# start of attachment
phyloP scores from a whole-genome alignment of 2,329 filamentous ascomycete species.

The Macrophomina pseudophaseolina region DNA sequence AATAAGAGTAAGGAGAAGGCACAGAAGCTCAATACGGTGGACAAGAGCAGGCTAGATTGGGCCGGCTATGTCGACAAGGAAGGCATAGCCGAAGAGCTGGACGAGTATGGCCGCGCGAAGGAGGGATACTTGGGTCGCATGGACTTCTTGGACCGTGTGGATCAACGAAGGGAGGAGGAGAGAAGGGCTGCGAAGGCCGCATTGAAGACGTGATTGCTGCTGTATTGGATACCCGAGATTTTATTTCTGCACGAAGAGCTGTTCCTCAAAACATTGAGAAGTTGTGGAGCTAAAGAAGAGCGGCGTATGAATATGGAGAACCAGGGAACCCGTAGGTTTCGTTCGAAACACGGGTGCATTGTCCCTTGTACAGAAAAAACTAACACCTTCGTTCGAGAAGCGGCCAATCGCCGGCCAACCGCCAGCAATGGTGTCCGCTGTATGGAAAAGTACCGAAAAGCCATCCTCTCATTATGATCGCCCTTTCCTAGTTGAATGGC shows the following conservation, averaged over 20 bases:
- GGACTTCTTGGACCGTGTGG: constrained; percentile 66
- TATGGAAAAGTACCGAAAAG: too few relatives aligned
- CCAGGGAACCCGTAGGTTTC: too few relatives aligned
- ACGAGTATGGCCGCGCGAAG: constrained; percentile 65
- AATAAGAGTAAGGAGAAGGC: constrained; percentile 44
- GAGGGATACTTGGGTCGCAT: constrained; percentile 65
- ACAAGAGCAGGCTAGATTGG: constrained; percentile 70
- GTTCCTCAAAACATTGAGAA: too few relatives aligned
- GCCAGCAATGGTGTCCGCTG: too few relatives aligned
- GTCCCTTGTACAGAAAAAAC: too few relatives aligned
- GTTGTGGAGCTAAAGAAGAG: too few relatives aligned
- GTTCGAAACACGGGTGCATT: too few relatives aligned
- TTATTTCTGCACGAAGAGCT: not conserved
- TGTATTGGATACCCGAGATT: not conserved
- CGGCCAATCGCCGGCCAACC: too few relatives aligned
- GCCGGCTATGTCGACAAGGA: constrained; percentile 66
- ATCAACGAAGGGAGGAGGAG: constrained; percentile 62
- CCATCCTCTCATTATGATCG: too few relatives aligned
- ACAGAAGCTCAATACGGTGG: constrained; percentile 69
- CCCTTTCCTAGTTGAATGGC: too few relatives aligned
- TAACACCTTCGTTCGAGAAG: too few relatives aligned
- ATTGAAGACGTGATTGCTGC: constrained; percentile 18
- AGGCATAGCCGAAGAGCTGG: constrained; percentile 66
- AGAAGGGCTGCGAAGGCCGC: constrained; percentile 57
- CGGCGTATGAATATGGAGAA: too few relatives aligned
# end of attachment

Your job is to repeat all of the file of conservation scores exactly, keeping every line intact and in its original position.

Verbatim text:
phyloP scores from a whole-genome alignment of 2,329 filamentous ascomycete species.

The Macrophomina pseudophaseolina region DNA sequence AATAAGAGTAAGGAGAAGGCACAGAAGCTCAATACGGTGGACAAGAGCAGGCTAGATTGGGCCGGCTATGTCGACAAGGAAGGCATAGCCGAAGAGCTGGACGAGTATGGCCGCGCGAAGGAGGGATACTTGGGTCGCATGGACTTCTTGGACCGTGTGGATCAACGAAGGGAGGAGGAGAGAAGGGCTGCGAAGGCCGCATTGAAGACGTGATTGCTGCTGTATTGGATACCCGAGATTTTATTTCTGCACGAAGAGCTGTTCCTCAAAACATTGAGAAGTTGTGGAGCTAAAGAAGAGCGGCGTATGAATATGGAGAACCAGGGAACCCGTAGGTTTCGTTCGAAACACGGGTGCATTGTCCCTTGTACAGAAAAAACTAACACCTTCGTTCGAGAAGCGGCCAATCGCCGGCCAACCGCCAGCAATGGTGTCCGCTGTATGGAAAAGTACCGAAAAGCCATCCTCTCATTATGATCGCCCTTTCCTAGTTGAATGGC shows the following conservation, averaged over 20 bases:
- GGACTTCTTGGACCGTGTGG: constrained; percentile 66
- TATGGAAAAGTACCGAAAAG: too few relatives aligned
- CCAGGGAACCCGTAGGTTTC: too few relatives aligned
- ACGAGTATGGCCGCGCGAAG: constrained; percentile 65
- AATAAGAGTAAGGAGAAGGC: constrained; percentile 44
- GAGGGATACTTGGGTCGCAT: constrained; percentile 65
- ACAAGAGCAGGCTAGATTGG: constrained; percentile 70
- GTTCCTCAAAACATTGAGAA: too few relatives aligned
- GCCAGCAATGGTGTCCGCTG: too few relatives aligned
- GTCCCTTGTACAGAAAAAAC: too few relatives aligned
- GTTGTGGAGCTAAAGAAGAG: too few relatives aligned
- GTTCGAAACACGGGTGCATT: too few relatives aligned
- TTATTTCTGCACGAAGAGCT: not conserved
- TGTATTGGATACCCGAGATT: not conserved
- CGGCCAATCGCCGGCCAACC: too few relatives aligned
- GCCGGCTATGTCGACAAGGA: constrained; percentile 66
- ATCAACGAAGGGAGGAGGAG: constrained; percentile 62
- CCATCCTCTCATTATGATCG: too few relatives aligned
- ACAGAAGCTCAATACGGTGG: constrained; percentile 69
- CCCTTTCCTAGTTGAATGGC: too few relatives aligned
- TAACACCTTCGTTCGAGAAG: too few relatives aligned
- ATTGAAGACGTGATTGCTGC: constrained; percentile 18
- AGGCATAGCCGAAGAGCTGG: constrained; percentile 66
- AGAAGGGCTGCGAAGGCCGC: constrained; percentile 57
- CGGCGTATGAATATGGAGAA: too few relatives aligned